Si d'autres chercheurs font etat de meilleurs taux d'amelioration, c'est peut-etre que nous avons considere des malades consecu- tifs, que nous les avons suivis ...
I Original Research
Long-term outcome after respiratory rehabilitation Gordon H. Guyatt, MD Leslie B. Berman, MB Marie Townsend, BA
To determine the long-term effect of respiratory rehabilitation, we followed up for 6 months after discharge 31 consecutive patients enrolled in a multidisciplinary inpatient rehabilitation program lasting 4 to 6 weeks. Of the 31, 24 showed improvement in quality of life (as measured with a previously validated questionnaire) and in functional exercise capacity (as measured with the 6-minute walk test) 2 weeks after discharge. The improvement was sustained for 6 months in 11 of the 24. Other investigators have found higher response rates than those that we report. The differences are likely due to our enrolment of consecutive patients, the length and completeness of follow-up, and the objective measurement of quality of life by an interviewer not associated with the rehabilitation program. Controlled trials of respiratory rehabilitation measuring both costs and benefits are warranted. In the meantime, strategies to maintain the initial improvement seen after rehabilitation should be developed and studied.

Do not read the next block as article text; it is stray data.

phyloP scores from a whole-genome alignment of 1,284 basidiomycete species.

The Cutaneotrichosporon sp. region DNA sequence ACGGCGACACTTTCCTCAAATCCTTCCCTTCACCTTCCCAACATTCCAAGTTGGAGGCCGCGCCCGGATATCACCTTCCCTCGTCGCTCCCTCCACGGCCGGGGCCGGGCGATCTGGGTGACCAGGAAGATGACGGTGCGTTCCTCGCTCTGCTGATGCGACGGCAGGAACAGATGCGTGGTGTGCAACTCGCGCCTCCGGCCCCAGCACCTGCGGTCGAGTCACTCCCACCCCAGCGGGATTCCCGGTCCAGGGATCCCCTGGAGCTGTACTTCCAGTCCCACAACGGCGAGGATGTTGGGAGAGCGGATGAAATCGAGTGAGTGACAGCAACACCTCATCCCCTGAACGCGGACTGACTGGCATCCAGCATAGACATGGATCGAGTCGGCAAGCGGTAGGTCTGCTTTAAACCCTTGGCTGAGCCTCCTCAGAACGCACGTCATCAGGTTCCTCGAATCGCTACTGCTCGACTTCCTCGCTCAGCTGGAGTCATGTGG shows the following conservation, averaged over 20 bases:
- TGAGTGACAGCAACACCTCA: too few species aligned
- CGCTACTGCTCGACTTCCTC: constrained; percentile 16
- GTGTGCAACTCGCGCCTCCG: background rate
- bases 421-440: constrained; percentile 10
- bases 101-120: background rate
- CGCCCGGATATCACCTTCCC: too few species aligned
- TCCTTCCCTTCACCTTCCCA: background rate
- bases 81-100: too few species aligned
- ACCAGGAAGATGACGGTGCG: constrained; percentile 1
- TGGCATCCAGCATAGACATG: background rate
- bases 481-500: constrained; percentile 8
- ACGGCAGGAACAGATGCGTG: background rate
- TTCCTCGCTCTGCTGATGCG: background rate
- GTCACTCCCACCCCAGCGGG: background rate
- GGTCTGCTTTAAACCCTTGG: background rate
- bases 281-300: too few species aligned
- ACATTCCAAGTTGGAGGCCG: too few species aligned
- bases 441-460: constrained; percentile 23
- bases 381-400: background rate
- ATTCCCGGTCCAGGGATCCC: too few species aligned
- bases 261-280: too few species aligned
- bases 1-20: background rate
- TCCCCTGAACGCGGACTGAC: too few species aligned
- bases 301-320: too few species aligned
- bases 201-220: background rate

Curieux de connaitre les effets a longue echeance de notre plan pluridisciplinaire de readaptation respiratoire, nous suivons pendant 6 mois, 'a compter du depart de l'hopital, 31 malades qui ont ete soumis a cette readaptation pendant 4 a 6 semaines. Deux semaines apres leur sortie, 24 sujets jouissent d'une meilleure qualitd de vie, selon les reponses a un questionnaire prdalablement valide, et d'une meilleure toldrance k From the departments of Medicine and of Clinical Epidemiology and Biostatistics, McMaster University, Hamilton, Ont.
requests to: Dr. Gordon H. Guyatt, Department of Clinical Epidemiology and Biostatistics, Rm. 3H7, Health Sciences Centre, McMaster University, 1200 Main St. W, Hamilton, Ont. L8N 3Z5
page 1 100